Vistaus wrote:1 How many times would it happen that the developers have no internet connection? And how is it even possible to commit something without internet? But it's a nice feature though.
As I already stated: git commit is not exactly the same as svn commit. By doing "git commit" you commit your changes to your local repository. For this action you do not need an internet connection. In order to have those changes "publicly" available in the master repo, you have to do an additional "git push", which of course needs an internet connection
Vistaus wrote:2 SVN also supports that, but a little bit different than Git.
I'm not a SVN or Git expert, but from what I've "experienced" the big difference is:
Working with branches on SVN is slow:
When branching in SVN, you get a complete copy of the folder/repo you branched. This means double amount of space needed.
In Git working with branches is faster:
When branching in Git, the files are not copied to another location. They stay where they are, and somehow only the changed files are "copied" somewhere else (I don't know how exactly Git handles this, but it should be something like that)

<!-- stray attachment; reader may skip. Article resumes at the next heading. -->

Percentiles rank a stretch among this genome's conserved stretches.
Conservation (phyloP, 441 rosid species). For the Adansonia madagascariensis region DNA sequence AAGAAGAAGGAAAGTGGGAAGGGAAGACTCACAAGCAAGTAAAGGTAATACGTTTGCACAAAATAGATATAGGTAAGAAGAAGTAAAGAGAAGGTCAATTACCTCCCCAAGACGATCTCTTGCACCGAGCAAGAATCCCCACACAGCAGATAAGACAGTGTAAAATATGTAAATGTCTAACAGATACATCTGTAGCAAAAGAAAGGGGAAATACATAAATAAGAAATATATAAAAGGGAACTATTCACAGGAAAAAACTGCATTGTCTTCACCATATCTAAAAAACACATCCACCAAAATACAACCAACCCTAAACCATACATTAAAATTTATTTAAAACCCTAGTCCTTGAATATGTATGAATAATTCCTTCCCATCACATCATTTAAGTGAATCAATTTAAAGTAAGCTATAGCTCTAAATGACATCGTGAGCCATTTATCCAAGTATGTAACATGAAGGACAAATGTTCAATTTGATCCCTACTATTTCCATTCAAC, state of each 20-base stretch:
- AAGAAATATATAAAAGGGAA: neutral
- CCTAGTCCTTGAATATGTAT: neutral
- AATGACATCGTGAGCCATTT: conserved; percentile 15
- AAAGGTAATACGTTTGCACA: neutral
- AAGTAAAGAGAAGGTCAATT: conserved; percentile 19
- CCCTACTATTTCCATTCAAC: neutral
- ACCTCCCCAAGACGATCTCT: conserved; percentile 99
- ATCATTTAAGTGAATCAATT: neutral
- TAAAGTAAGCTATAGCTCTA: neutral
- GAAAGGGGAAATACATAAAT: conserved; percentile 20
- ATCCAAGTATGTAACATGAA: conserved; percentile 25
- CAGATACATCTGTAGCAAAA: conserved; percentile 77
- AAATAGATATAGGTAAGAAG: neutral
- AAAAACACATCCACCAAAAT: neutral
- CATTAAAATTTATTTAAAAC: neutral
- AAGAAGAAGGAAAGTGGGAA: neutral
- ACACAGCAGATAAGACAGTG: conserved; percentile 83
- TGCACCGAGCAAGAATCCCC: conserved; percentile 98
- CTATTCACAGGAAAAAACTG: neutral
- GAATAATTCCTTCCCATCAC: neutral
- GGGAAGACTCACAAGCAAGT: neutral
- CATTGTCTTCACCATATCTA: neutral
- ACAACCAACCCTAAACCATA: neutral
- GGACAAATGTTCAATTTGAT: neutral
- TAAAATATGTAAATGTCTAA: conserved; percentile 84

Vistaus wrote:3 I don't think that is quite an advantage, because it doesn't take very much time to create an account on SVN imho. And also Git requires you to login sometimes, at least if you want a non-read-only copy of the branch.
When you give somebody a SVN account, you have to trust him, because once he has an account, he has access to all the files (I heard of ways to restrict this, but I don't know how hard/easy they are to configure)
In Git you only have acces to your own clone (and the master repo, if you have access to it), thus the barrier of people contributing can be lowered, as you don't need to have a full SVN account anymore.
About the logging in "issue":
Actually you have to enter a password/"login" on both SVN and Git if you want to access to the (remote) repository.
On Gitorious (where afaik KDE probably will move to) you need an SSH key which you have to enter everytime you push some changes to your remote repository.
With SVN you have to enter your Password.
Of course you can somehow configure Git/SVN to store that password, so that you don't have to enter it everytime